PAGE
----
At first glance, the differences between OCR, or optical character recognition, and ICR, intelligent character recognition, may seem complicated to understand or irrelevant to your business. But the reality is that it’s relatively easy to understand the basics of both, and any company that currently uses document management software (DMS) coupled with a scanner, or that intends to use one, will find the differences relevant. Let’s cover the basics of both OCR and ICR, the differences between them, and the relevance of those differences.
Defining OCR and ICR
While OCR and ICR sound similar, in reality there are major differences between the 2 software systems. OCR software translates scanned images of text, whether printed or typewritten, and turns these scans into machine-encoded text. OCR is generally used to translate books and other long documents into electronic files. It can also be used as a record-keeping system by businesses or used to publish text on a website.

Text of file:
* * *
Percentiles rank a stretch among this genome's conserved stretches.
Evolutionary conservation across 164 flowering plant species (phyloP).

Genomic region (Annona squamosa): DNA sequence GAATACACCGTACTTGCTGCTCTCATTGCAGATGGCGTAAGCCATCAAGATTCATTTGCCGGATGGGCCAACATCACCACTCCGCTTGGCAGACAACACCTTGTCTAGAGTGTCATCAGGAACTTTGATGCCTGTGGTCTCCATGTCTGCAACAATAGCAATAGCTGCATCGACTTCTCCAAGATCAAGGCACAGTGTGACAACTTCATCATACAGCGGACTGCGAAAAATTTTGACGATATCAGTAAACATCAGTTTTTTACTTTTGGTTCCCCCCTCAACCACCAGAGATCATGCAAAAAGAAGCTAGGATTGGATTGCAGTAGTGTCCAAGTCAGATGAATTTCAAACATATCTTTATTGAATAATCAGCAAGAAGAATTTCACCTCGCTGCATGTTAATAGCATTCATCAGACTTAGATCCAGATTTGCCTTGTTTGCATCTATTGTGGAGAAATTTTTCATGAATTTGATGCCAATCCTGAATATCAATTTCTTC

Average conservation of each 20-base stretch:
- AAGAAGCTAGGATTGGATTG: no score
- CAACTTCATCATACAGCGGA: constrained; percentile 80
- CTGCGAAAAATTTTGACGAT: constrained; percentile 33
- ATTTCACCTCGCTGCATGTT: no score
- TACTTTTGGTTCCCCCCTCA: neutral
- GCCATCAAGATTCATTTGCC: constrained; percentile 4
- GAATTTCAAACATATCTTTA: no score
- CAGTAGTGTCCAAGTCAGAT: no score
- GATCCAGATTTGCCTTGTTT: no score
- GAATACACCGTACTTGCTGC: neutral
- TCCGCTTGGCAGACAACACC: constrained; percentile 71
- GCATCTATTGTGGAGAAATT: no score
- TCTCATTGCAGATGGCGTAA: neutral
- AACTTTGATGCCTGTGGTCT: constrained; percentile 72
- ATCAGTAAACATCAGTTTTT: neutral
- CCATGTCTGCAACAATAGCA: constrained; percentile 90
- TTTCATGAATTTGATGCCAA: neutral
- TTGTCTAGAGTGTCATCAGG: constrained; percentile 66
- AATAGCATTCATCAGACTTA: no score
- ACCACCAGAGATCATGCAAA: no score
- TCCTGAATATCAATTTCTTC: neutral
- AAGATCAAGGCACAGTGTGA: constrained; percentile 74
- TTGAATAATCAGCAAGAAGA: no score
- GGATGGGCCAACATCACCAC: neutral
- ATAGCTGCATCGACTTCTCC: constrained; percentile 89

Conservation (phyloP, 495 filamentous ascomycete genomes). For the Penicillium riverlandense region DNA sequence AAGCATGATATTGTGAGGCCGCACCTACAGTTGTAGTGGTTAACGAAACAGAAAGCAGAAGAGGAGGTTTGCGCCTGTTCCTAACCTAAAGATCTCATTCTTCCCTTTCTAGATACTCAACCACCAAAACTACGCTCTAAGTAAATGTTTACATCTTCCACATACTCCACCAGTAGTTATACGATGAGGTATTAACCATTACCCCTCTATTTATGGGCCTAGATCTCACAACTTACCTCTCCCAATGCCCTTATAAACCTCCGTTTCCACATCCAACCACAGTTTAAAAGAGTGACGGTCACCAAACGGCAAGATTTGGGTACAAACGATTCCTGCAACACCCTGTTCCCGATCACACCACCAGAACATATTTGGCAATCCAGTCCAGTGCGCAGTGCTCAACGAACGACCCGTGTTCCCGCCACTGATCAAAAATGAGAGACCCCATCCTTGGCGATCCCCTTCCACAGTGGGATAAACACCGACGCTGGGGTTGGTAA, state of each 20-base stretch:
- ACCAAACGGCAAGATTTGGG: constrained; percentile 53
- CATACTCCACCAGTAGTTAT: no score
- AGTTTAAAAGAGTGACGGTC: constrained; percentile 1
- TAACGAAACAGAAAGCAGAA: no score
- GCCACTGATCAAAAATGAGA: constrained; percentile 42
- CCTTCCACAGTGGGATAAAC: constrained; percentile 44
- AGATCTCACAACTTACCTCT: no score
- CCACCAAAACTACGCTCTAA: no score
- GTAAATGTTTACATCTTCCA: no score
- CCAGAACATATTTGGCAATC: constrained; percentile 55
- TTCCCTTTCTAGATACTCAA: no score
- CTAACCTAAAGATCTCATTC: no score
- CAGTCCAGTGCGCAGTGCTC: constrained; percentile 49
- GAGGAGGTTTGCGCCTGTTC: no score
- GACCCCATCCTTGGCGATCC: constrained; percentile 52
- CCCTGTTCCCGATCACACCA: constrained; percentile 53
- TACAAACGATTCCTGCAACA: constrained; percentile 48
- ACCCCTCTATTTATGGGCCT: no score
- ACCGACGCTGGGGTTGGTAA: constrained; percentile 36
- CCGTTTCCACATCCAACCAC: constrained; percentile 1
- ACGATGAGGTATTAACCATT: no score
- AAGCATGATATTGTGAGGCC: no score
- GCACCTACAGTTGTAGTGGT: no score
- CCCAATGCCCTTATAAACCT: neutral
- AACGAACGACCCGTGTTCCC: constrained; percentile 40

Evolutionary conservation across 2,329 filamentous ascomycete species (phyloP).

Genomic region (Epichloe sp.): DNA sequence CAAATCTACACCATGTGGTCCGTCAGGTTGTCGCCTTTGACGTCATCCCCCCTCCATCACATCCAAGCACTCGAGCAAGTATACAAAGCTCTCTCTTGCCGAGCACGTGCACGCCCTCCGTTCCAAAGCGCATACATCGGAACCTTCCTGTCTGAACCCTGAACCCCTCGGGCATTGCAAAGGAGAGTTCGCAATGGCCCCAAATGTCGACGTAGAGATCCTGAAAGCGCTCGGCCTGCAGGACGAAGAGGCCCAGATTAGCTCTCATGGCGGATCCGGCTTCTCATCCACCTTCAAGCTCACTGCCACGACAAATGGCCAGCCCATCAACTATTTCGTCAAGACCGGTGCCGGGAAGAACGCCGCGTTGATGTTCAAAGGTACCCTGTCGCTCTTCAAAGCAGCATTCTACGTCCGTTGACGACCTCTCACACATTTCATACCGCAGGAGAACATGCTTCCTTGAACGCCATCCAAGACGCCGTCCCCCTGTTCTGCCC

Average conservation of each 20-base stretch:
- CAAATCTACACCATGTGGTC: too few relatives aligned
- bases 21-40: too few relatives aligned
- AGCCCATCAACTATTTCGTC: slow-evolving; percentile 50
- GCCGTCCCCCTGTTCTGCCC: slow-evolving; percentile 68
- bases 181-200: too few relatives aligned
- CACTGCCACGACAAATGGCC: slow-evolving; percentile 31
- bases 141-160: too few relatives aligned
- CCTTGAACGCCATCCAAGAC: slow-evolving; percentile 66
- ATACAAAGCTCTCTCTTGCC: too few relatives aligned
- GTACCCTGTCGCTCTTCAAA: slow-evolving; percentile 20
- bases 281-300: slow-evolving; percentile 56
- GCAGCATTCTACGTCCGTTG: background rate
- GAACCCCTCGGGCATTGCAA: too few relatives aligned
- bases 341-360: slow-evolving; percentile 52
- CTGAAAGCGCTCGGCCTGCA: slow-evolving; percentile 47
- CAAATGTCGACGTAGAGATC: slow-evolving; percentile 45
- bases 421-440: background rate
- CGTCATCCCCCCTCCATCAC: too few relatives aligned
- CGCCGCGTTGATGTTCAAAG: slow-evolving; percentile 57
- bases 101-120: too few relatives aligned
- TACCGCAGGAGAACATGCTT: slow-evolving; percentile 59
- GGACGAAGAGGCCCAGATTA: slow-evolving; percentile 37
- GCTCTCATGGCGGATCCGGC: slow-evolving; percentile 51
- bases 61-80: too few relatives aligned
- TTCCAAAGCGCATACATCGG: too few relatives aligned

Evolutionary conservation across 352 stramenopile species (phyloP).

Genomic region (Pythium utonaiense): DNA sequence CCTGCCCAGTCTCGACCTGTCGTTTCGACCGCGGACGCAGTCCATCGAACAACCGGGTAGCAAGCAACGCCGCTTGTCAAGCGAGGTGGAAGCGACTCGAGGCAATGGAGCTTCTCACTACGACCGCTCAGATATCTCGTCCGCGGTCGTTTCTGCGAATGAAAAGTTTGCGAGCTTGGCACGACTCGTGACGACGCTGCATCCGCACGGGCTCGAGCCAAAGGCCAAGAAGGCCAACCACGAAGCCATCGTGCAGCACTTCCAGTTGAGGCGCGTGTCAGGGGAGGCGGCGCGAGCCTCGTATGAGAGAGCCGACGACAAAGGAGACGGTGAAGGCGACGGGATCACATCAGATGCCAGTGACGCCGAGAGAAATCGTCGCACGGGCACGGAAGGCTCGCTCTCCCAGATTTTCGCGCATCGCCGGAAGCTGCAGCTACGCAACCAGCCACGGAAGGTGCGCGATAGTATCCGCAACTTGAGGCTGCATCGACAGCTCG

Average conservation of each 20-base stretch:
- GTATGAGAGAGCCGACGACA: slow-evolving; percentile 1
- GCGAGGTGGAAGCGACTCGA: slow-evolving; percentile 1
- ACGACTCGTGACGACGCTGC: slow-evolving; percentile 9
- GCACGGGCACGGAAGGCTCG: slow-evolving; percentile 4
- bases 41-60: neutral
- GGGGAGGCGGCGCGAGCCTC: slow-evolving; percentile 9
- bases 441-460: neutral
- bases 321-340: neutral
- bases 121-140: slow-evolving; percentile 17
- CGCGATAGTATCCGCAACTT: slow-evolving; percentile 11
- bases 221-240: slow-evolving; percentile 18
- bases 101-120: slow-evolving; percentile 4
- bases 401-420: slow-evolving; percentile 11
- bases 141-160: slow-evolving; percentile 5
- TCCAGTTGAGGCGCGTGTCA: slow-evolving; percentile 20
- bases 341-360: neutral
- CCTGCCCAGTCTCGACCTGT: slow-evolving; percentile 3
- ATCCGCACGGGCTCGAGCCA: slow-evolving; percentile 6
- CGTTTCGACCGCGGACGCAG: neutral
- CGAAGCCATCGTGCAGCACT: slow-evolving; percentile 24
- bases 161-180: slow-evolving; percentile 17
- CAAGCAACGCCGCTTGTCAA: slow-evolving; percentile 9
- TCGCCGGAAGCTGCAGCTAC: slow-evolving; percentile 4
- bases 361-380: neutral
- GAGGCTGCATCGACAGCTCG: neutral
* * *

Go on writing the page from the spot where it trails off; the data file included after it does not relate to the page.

ICR technically qualifies as an OCR but it’s more specific. An ICR is a system that learns different fonts and styles of handwriting. With an ICR, a computer can study handwriting and can learn to recognize it to improve accuracy and recognition. Essentially, it is a smarter application of OCR that is more involved and more detailed.
The Main Difference Between OCR and ICR
While ICR is a subset of OCR software, the main difference is that OCR is generally not set up to recognize handwriting. It’s generally used to take paper documents that have been typed and turned into text so it can be searched and categorized. OCR text can also be copied and pasted. On the other hand, ICR focuses specifically on handwriting or printed materials that use more complicated fonts than OCRs can handle.